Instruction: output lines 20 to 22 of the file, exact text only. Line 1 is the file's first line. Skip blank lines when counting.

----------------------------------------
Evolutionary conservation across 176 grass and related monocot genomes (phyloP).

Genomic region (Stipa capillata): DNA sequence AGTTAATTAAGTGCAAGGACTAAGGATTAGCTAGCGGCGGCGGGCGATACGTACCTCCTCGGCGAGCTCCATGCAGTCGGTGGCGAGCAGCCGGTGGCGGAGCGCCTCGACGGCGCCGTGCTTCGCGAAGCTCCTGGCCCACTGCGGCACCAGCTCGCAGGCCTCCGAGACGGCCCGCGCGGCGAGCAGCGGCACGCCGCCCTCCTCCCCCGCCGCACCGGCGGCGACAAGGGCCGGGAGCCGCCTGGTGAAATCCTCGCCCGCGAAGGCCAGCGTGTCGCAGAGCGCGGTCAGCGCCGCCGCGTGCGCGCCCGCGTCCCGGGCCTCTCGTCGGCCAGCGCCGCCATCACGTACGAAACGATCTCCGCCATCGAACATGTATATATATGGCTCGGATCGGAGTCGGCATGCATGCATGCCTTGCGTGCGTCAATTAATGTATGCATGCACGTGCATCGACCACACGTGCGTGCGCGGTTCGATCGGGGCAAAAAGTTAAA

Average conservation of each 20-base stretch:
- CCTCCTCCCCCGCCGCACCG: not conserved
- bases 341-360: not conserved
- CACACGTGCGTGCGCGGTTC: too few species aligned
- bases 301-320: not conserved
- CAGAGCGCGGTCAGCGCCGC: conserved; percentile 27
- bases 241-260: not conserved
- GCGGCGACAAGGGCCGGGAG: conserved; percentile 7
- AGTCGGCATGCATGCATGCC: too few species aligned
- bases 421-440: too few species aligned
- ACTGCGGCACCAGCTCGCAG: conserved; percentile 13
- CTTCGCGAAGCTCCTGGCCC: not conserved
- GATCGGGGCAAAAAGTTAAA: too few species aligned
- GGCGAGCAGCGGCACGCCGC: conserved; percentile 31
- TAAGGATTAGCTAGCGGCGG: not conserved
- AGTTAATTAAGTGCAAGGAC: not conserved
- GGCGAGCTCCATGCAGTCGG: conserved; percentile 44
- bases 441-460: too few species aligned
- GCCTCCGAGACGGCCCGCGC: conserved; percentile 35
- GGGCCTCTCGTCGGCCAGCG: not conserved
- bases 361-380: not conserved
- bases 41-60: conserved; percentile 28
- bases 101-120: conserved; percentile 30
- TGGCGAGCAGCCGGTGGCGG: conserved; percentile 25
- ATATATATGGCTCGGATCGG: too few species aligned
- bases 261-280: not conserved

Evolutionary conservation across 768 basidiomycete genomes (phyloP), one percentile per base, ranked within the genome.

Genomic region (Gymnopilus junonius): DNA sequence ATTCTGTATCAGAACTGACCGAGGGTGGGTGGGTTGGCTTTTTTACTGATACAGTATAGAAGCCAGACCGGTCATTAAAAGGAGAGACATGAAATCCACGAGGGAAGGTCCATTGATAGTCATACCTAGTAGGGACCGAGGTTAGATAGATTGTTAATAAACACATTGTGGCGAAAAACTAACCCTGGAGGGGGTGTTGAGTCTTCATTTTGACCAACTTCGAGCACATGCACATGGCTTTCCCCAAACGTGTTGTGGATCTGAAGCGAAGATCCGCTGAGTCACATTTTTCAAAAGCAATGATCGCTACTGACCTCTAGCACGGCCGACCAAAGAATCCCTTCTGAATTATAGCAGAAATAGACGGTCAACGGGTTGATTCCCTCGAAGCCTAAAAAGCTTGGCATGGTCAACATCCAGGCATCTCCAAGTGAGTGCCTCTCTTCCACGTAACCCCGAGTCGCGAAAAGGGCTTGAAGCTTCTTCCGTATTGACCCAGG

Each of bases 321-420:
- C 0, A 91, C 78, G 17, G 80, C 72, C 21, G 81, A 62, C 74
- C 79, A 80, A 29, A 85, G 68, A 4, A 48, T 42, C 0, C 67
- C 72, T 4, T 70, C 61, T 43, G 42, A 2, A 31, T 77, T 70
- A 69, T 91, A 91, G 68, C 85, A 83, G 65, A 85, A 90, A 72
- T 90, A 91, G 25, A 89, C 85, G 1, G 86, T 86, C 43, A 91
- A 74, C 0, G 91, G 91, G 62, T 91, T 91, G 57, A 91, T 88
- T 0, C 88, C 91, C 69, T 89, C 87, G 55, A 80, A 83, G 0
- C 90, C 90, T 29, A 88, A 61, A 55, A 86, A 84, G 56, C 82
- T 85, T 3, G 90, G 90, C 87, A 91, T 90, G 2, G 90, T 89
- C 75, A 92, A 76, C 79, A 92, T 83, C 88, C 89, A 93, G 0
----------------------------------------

- bases 441-460: too few species aligned
- GCCTCCGAGACGGCCCGCGC: conserved; percentile 35
- GGGCCTCTCGTCGGCCAGCG: not conserved